R.A. Salvatore was a huge influence on me as a 5th grader. He introduced me to Dungeons & Dragons. Salvatore’s character of Drizzt Do’Urden ignited my imagination. I promptly begged my parents to let me get the Dungeons & Dragons rulebooks. After some convincing that I wouldn’t turn into a Satanist (Thanks to the media for making everyone who played an role-playing game into a psychopath) I poured over the manuals and fell in love with the works by Jeff Easely, Clyde Caldwell, Larry Elmore, Keith Parkinson and my personal hero Gerald Brom. R.A. Salvatore created Drizzt Do’Urden, Brom made the character come to life in his painting Dark Elf. I was a rabid youngster whose imagination was always rampant with ideas, almost to the point of pain. Well, it wasn’t that my imagination was hurting me; that was actually due to migraines. As I read more and more and devoured more visual stimuli from the artists that fleshed out these worlds, the inevitable outcome of all of this was the creation of my world, replete with storylines and visual aids. From the age of 10, I have dreamed up monsters, gods, heroes, worlds and artifacts. Further inspiration drew from movies and television. Movies such as Labyrinth, The Neverending Story, The Flight of Dragons, The Hobbit (the Rankin and Bass animated version) and Star Wars fed the fantasy engine in my mind. At the same time, Hercules: The Legendary Journeys and Xena: Warrior Princess were a pop culture gem at the time I discovered my love for world mythology. This confluence of stimulus fed me in ways that helped me sharpen my focus and skills as I became the ever more discerning fan and critic of my work.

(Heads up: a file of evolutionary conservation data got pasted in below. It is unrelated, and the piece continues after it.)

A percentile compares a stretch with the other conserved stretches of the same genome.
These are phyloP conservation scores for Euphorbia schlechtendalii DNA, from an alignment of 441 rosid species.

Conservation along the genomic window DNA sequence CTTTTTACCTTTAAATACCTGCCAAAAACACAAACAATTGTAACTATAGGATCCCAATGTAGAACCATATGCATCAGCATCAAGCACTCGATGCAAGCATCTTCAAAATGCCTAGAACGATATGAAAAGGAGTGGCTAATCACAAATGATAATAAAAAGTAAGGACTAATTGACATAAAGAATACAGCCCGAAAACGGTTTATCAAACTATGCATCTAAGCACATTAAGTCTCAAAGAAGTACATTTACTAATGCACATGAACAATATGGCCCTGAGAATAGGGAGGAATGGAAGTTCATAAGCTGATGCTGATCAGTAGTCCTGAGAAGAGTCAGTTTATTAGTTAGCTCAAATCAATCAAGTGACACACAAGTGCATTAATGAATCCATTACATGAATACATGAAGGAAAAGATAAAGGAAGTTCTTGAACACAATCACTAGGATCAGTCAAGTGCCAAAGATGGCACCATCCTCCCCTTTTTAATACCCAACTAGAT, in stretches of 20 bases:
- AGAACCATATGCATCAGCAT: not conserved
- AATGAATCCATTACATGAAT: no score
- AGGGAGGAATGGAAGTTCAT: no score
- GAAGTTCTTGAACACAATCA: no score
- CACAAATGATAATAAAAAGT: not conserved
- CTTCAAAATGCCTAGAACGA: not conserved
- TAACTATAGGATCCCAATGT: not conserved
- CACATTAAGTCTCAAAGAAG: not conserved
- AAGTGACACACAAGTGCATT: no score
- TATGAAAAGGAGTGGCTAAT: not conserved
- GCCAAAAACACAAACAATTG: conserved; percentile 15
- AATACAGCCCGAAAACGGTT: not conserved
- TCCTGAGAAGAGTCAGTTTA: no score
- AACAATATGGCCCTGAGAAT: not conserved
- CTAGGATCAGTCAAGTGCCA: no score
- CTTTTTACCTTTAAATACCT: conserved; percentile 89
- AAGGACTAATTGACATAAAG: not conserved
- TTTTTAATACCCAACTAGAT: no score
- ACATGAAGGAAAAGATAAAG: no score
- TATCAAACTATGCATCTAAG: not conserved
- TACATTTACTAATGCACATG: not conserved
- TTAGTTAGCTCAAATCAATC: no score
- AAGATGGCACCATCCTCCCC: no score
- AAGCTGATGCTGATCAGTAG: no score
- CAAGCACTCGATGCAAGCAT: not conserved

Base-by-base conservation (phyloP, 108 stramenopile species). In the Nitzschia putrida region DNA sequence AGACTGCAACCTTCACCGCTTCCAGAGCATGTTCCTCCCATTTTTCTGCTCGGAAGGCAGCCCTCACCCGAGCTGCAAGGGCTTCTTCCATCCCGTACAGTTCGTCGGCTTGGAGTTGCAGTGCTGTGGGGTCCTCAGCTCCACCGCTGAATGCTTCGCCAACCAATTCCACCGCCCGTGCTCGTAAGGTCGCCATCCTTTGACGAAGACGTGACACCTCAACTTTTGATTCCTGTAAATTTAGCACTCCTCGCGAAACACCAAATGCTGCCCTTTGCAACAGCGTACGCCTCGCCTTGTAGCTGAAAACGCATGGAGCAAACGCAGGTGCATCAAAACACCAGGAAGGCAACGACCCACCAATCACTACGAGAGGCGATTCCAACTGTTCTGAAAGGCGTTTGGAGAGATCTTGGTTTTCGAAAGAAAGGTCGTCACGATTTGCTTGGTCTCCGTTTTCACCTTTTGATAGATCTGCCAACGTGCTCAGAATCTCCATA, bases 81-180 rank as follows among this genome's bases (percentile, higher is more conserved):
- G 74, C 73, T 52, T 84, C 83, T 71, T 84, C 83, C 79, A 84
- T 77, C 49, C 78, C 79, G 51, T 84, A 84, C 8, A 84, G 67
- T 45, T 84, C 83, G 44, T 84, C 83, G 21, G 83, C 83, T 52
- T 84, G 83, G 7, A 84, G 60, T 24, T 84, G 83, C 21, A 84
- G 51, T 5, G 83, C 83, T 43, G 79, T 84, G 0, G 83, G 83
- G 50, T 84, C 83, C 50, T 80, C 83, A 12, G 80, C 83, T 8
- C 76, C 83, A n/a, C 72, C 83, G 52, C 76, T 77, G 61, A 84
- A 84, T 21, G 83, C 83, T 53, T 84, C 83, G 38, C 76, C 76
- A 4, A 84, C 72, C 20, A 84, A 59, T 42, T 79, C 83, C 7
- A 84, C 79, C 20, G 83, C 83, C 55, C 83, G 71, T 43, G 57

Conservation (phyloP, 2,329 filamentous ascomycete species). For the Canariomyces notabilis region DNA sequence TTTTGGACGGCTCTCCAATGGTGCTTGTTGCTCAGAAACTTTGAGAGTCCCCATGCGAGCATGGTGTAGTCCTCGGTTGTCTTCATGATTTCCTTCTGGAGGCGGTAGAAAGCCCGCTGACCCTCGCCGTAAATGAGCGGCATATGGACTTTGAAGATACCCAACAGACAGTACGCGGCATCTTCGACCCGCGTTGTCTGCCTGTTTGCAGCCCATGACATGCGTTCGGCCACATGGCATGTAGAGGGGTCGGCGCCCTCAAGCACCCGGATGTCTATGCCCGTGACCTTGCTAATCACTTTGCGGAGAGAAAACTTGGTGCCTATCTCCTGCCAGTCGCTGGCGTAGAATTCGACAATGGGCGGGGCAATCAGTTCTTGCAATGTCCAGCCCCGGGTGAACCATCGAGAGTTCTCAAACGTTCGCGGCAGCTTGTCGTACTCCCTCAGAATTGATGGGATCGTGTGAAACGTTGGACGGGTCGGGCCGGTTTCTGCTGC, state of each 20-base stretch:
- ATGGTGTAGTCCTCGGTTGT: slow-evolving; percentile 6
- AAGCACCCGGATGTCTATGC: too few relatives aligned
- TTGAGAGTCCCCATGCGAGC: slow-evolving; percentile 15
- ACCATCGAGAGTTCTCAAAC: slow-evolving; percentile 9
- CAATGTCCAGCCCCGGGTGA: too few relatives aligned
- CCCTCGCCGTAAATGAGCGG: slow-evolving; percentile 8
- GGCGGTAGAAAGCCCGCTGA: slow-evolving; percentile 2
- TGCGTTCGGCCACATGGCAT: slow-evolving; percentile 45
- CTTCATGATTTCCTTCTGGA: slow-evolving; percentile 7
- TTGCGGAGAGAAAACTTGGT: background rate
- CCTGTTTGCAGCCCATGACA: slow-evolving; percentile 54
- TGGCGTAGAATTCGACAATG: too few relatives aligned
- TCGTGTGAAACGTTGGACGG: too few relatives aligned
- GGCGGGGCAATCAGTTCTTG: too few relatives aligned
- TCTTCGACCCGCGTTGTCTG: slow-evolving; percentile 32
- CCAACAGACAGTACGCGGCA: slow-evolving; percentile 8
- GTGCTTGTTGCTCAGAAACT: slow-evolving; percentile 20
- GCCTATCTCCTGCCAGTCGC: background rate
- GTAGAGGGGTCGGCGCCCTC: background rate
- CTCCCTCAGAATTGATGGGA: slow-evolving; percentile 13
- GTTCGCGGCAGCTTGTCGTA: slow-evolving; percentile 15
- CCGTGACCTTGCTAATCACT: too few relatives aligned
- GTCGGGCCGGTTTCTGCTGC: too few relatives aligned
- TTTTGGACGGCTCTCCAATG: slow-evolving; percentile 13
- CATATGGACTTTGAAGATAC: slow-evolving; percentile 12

At the end of 2003, I am enrolled in classes at Harrisburg Area Community College in the Fine Arts program. I am now painting still life’s and hating life at the same time. While I did enjoy drawing and painting, the subject matter and aesthetic bored me. I took some time off, played in a band for several years then came back the world of art and design when I enrolled into Hussian School of Art in Philadelphia. After two years of wanting to become a famous illustrator, I switched paths and went the route of a designer. Do I regret it? No. I thoroughly enjoy my work. Design is a passion of mine. Now when I look at my Dungeons and Dragons books, I can appreciate the layout design, the font choice and marriage between art and copy. Do I still illustrate? Yep. Right now I am focusing on my product. A line of custom illustrated talking boards (think Ouija™ boards) that I’ll be putting up on Esty.com. I typically illustrate more for my own interests then commercial work, but if the chance to do some work for Wizards of the Coast ever came up, I wouldn’t shy away!
So the beginning of my work started firmly in the world of fantasy. On my bookshelf sits my cherish Doyald Young Typography book and next to that sits my copy of The Player’s Guide to Greyhawk. My O’Reilly Press books on CSS and Python are but up against my Complete Paladin’s Guide and Deities and Demigods. So if you even want to talk to about kobolds or the Deck of Many Things, please pull up a chair.